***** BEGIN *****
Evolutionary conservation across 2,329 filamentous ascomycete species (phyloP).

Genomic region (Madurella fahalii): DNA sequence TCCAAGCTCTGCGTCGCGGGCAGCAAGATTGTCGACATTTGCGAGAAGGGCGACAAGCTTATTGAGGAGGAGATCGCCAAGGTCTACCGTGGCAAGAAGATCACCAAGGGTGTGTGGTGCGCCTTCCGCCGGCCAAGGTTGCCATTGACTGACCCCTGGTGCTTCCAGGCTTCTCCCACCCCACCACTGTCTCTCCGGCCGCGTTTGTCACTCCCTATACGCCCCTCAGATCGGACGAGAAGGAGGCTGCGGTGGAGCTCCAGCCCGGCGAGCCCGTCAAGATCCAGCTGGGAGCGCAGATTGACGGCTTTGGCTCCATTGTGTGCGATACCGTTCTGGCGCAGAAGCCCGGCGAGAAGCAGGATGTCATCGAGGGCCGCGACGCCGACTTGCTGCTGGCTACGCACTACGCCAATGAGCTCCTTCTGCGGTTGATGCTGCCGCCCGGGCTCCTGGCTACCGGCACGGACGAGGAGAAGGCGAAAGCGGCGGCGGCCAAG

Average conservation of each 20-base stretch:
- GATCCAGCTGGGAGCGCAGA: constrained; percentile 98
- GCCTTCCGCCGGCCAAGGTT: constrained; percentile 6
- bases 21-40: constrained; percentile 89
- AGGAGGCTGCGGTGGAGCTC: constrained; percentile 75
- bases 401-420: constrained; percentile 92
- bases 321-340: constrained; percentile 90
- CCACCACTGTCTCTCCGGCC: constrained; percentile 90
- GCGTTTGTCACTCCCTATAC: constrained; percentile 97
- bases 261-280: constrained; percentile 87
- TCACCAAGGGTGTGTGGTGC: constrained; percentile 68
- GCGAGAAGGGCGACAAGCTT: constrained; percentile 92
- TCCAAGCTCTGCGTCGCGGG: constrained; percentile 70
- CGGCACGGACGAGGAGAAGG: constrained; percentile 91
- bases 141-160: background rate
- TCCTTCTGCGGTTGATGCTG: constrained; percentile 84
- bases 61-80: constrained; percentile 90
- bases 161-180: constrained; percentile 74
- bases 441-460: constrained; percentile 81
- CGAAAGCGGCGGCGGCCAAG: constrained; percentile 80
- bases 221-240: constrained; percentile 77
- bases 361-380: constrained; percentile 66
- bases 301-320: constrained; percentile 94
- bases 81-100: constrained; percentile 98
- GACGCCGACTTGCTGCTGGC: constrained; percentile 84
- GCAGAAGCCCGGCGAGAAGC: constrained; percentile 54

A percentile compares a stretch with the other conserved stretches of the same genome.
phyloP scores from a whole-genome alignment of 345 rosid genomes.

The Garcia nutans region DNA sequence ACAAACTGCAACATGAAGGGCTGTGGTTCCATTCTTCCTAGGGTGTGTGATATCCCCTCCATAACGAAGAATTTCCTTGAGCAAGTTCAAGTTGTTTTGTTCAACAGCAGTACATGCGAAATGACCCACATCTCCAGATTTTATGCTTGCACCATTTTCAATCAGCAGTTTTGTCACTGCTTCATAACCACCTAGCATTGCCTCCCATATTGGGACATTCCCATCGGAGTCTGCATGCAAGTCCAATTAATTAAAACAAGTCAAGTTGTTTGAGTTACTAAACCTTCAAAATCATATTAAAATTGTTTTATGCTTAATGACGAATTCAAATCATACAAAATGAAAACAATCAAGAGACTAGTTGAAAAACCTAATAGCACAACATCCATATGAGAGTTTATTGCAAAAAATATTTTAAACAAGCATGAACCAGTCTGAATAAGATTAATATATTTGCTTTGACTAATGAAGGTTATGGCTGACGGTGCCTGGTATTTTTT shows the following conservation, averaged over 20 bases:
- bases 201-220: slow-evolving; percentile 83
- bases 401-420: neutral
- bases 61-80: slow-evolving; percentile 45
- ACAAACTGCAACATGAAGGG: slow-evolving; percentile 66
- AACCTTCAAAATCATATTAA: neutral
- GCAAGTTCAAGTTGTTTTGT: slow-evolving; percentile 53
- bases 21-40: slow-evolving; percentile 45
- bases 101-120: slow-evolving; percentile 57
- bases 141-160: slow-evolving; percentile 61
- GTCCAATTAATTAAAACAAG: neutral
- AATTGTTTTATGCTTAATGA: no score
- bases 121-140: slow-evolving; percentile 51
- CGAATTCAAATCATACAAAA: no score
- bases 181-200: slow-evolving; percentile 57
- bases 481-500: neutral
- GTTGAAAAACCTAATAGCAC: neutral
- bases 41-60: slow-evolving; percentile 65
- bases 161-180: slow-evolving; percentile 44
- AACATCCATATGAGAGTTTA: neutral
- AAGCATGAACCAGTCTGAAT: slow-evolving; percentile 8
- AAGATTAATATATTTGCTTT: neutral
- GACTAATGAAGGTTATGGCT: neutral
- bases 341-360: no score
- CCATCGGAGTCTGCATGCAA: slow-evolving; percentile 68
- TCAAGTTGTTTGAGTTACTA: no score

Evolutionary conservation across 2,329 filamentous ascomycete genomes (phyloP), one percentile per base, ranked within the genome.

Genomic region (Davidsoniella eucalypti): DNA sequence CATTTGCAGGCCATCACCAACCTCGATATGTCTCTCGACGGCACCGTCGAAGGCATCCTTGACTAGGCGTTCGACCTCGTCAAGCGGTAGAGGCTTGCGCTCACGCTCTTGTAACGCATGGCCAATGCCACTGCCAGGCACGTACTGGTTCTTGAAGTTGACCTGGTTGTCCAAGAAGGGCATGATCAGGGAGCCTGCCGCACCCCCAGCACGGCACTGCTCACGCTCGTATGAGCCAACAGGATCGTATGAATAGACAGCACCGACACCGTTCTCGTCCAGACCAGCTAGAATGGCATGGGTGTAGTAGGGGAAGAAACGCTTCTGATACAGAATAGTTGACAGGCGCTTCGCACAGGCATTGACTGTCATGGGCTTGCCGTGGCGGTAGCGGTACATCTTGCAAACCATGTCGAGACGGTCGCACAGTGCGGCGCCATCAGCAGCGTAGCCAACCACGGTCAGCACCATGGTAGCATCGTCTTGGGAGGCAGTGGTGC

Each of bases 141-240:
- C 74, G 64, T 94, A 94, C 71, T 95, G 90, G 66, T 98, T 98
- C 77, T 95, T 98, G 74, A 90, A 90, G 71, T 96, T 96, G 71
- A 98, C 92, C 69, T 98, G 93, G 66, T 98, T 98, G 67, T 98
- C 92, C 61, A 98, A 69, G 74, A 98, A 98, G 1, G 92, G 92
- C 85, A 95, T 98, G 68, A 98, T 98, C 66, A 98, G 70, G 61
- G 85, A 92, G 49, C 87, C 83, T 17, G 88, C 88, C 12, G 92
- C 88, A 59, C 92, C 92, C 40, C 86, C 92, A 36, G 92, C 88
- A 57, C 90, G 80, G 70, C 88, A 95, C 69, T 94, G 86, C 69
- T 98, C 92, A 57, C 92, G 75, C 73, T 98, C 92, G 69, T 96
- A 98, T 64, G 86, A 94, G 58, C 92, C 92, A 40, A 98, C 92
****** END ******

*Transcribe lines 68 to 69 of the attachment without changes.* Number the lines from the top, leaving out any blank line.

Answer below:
- T 98, C 92, A 57, C 92, G 75, C 73, T 98, C 92, G 69, T 96
- A 98, T 64, G 86, A 94, G 58, C 92, C 92, A 40, A 98, C 92